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Everything You Need to Know about Dry Eye

Ohhhhh, ewwwww, owwwww that feeling when there’s something in your eye. And you’re looking but can’t see it. One of life’s little irritations, but it can signal something more—like dry eye. National Eye Institute reports that more than 100 million people worldwide (30 million in the U.S.) suffer from this persistently painful disease.

San Jose, like most of the Bay area, has a Mediterranean climate with an average of 301 days of sunshine per year. Yay! But, because it lies inland surrounded on three sides by mountains and no oceanfront, San Jose is more sheltered from rain, giving it a semi-arid, or dry feel. Furthermore, allergies could be to blame and should be treated. And if it’s dry eye, we need to explore the symptoms, causes and the courses for relief.

Symptoms of dry eye may include:

  • Burning
  • Blurred vision
  • Excessive dryness
  • Fatigue
  • Grittiness
  • Itching
  • Light sensitivity
  • Redness
  • Believe It or Not, Watery Eyes

The causes of dry eye directly affect the tear production process: The quantity and/or quality of tears fails to keep the surface of the eye adequately lubricated. Chronic dry eye makes itself at home in San Jose, where the climate lacks moisture. Conversely, dry eye syndrome can cause watery eyes, because the excessive dryness can overstimulate the production of tears. If left untreated, chronic dry eye can lead to anything from minor irritation to the inability to wear contact lenses. It can even lead to an increased risk of corneal inflammation and eye infections.

What Else Can We Blame on Dry Eye?

  • Doing near work (emailing, texting, working, gaming) on computers and smartphones for prolonged periods of time can reduce the rate of blinking, which, in turn, reduces natural tear lubrication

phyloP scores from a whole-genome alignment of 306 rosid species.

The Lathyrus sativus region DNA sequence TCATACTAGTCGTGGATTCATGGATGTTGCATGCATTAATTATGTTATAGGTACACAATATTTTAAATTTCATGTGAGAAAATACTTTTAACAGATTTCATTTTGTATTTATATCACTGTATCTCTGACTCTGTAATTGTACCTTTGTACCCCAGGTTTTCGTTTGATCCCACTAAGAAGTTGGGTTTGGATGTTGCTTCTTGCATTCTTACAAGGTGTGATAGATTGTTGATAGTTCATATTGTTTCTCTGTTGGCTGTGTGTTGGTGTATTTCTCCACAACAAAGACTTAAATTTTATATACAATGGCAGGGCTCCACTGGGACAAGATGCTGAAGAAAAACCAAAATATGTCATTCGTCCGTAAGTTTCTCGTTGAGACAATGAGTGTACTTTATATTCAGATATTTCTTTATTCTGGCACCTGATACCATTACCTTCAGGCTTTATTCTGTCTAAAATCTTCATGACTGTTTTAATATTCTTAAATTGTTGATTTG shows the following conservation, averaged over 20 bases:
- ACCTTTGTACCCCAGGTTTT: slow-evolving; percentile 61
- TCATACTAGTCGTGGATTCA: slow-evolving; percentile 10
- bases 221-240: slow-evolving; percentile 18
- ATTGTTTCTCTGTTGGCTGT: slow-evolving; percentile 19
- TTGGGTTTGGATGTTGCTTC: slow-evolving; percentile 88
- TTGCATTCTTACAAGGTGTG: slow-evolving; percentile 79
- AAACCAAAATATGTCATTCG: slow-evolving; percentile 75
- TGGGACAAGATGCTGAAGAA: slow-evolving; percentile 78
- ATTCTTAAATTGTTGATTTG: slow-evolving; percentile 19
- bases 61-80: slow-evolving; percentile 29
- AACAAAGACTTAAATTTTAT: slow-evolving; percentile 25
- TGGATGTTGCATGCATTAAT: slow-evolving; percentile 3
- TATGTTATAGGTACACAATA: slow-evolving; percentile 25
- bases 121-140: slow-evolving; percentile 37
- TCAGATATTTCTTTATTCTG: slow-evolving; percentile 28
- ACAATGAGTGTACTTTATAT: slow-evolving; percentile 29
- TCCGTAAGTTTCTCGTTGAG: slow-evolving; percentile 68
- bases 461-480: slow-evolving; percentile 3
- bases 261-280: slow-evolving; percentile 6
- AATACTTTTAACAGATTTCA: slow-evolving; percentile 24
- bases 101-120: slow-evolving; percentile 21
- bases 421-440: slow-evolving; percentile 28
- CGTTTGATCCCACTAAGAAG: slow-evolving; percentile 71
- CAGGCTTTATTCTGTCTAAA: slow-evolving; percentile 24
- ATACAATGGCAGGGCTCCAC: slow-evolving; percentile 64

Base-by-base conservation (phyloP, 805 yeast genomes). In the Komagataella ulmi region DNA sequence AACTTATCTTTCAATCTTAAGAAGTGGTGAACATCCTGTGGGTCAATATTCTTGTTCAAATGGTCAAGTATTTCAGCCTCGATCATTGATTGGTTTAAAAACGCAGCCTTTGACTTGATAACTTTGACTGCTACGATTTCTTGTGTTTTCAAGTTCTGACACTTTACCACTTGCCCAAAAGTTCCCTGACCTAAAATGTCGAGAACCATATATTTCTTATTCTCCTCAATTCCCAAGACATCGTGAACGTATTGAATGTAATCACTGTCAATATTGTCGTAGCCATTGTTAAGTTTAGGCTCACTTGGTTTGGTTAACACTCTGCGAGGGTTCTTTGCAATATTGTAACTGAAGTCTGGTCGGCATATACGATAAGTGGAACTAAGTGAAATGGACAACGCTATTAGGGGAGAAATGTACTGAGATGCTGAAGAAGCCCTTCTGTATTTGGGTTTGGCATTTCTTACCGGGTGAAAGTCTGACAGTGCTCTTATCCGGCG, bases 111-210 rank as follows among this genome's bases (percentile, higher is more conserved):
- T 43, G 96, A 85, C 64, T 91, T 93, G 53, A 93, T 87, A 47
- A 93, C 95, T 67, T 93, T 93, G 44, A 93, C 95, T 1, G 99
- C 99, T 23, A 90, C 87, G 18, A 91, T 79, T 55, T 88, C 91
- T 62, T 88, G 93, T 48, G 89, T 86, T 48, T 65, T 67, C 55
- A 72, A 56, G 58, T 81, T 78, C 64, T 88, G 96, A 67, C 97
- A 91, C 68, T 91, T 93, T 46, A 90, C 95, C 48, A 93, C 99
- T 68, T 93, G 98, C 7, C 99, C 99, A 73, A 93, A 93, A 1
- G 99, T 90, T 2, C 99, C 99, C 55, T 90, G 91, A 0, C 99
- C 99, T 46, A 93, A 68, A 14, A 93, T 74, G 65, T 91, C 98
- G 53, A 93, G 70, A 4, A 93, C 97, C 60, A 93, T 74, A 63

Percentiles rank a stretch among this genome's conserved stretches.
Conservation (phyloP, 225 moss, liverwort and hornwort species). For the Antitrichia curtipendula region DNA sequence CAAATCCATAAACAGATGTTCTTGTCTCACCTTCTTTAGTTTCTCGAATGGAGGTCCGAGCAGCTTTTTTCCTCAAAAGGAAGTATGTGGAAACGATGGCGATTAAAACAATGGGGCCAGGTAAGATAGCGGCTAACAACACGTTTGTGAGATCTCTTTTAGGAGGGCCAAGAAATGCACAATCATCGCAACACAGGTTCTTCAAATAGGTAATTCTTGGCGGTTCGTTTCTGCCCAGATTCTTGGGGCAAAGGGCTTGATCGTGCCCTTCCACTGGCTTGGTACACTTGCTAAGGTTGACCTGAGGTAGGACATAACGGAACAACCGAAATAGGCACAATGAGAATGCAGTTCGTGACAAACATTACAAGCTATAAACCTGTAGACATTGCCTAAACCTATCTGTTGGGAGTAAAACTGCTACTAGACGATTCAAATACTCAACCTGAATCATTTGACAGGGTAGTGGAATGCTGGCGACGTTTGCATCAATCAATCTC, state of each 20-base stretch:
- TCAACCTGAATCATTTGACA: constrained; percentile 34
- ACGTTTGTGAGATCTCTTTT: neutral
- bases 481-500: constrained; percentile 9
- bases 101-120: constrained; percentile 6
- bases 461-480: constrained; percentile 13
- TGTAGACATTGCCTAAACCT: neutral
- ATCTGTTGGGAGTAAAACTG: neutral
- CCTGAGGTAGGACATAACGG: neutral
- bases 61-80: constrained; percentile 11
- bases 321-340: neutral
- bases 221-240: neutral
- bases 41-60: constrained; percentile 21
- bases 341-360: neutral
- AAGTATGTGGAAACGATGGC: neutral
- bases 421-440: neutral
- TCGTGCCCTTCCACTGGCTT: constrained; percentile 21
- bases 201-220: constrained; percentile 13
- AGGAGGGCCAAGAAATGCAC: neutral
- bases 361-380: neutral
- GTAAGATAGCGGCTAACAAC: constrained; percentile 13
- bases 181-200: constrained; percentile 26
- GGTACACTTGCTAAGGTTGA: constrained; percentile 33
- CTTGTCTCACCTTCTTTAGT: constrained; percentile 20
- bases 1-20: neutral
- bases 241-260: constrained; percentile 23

• Wearing contacts and changing them frequently
  • Environmental factors such as sitting in an air-conditioned room for too long, and weather conditions including excessive sun, wind, hot dry air or high altitude which can cause rapid evaporation of the eye’s tear film
  • Medical conditions, seasonal allergies, certain eye diseases and autoimmune disorders can be associated with the disease
  • Advancing age (50 and older) is a risk factor for reduced tear production
  • Women are more likely to develop dry eye due to hormonal changes (that impact tear production) linked to menstruation, pregnancy or menopause
  • Some medications such as antidepressants, antihistamines, beta-blockers and diuretics can exacerbate dry eyes

Finding Relief for Dry Eye

San Jose dry eye specialists at Eye Medical Clinic will perform diagnostics, including ocular allergy testing, to determine the source of your symptoms. Thorough testing is necessary to design the best course of treatment and relief customized to your individual needs and issues. You can say goodbye to dry eye through a number of options available at Eye Medical Clinic.

We offer scleral lenses—a hard contact, slightly larger than a typical contact lens—that holds a supply of tears next to the cornea, reducing uncomfortable symptoms and improving visual acuity.

Another consideration for more chronic dry eyes are punctal plugs; these are tiny devices gently inserted into your eyelids to slow the drainage of tears away from your eyes. In short, they bring back the moisture.

Prokera/Bio-D is a high-science contact lens made with amniotic membranes with special anti-microbial properties. One of our highly skilled specialists will gently place the amniotic membrane onto your eye and cover it with a clear, soft, disposable contact lens to hold the amniotic tissue in place. After a few days, the membrane fully dissolves and the contact is removed. As a result, the cornea absorbs the “watery” nutrients and it’s goodbye dry eye.

The great news here, too, is that most insurance plans cover the procedures we offer at Eye Medical Clinic. Don’t wait in pain and constant irritation. Schedule a free initial dry eye consultation today.

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